NPR logo

Repeal Of 'Don't Ask Don't Tell' Is 'Right Thing To Do,' Top Officer Says

  • Download
  • <iframe src="https://www.npr.org/player/embed/114508050/123275776" width="100%" height="290" frameborder="0" scrolling="no" title="NPR embedded audio player">
Repeal Of 'Don't Ask Don't Tell' Is 'Right Thing To Do,' Top Officer Says

America

Repeal Of 'Don't Ask Don't Tell' Is 'Right Thing To Do,' Top Officer Says

Mullen: Members of military shouldn't have to lie about whom they are. Manuel Balce Ceneta/AP hide caption

toggle caption
Manuel Balce Ceneta/AP

Mullen: Members of military shouldn't have to lie about whom they are.

Manuel Balce Ceneta/AP

Allowing gays to openly serve in the military is "the right thing to do," the chairman of the Joint Chiefs of Staff told members of the Senate Armed Services Committee just moments ago.

The top Republican on that panel, 2008 GOP presidential nominee John McCain, restated his opposition. "At this moment of immense hardship for our armed services, we should not be seeking to overturn the 'don't ask, don't tell' policy," said McCain.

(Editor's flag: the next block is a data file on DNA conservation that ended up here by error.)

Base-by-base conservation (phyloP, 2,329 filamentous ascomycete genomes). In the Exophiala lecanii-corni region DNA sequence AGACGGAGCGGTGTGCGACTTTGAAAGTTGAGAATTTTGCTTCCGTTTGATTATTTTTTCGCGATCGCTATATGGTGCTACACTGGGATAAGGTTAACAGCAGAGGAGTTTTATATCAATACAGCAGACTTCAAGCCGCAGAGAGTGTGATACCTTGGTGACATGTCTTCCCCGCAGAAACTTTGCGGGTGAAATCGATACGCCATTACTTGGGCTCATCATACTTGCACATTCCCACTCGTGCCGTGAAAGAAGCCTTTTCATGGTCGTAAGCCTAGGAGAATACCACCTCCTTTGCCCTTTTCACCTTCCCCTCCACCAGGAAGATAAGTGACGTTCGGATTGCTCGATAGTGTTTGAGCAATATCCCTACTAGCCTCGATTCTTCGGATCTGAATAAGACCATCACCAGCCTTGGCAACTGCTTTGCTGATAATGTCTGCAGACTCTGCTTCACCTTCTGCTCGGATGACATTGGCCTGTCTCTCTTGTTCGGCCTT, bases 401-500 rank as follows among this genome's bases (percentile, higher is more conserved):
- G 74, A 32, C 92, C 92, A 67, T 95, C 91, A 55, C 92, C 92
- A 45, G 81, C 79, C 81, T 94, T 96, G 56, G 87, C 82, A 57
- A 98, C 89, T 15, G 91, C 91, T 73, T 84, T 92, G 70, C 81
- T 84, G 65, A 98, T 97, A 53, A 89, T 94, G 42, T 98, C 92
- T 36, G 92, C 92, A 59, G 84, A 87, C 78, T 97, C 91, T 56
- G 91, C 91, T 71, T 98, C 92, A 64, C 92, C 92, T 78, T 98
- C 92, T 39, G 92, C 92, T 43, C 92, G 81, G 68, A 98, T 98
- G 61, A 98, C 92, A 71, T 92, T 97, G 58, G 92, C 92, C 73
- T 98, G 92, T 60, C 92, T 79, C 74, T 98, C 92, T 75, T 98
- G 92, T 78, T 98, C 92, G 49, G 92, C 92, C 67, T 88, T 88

Meanwhile, Defense Secretary Robert Gates told the committee that he fully supports President Barack Obama's decision to seek a repeal of the "don't ask, don't tell" law that keeps gays from serving openly.

Here is Joint Chiefs Chairman Adm. Mike Mullen on why he personally believes gays should be allowed to serve openly. To him, the current policy "forces young men and women to lie about who they are in order to defend their fellow citizens":

Repeal Of 'Don't Ask Don't Tell' Is 'Right Thing To Do,' Top Officer Says

  • Download
  • <iframe src="https://www.npr.org/player/embed/114508050/123275797" width="100%" height="290" frameborder="0" scrolling="no" title="NPR embedded audio player">

McCain, though, said that a military that's already stretched by fighting two wars does not need the added pressure of such a significant change in policy:

Repeal Of 'Don't Ask Don't Tell' Is 'Right Thing To Do,' Top Officer Says

  • Download
  • <iframe src="https://www.npr.org/player/embed/114508050/123275776" width="100%" height="290" frameborder="0" scrolling="no" title="NPR embedded audio player">

Gates also spoke about why he believes it will take the Pentagon a year to thoroughly study the issue and how such a change could be implemented. "The overriding imperative," he said, is to "get this right and minimize disruption":

Repeal Of 'Don't Ask Don't Tell' Is 'Right Thing To Do,' Top Officer Says

  • Download
  • <iframe src="https://www.npr.org/player/embed/114508050/123275763" width="100%" height="290" frameborder="0" scrolling="no" title="NPR embedded audio player">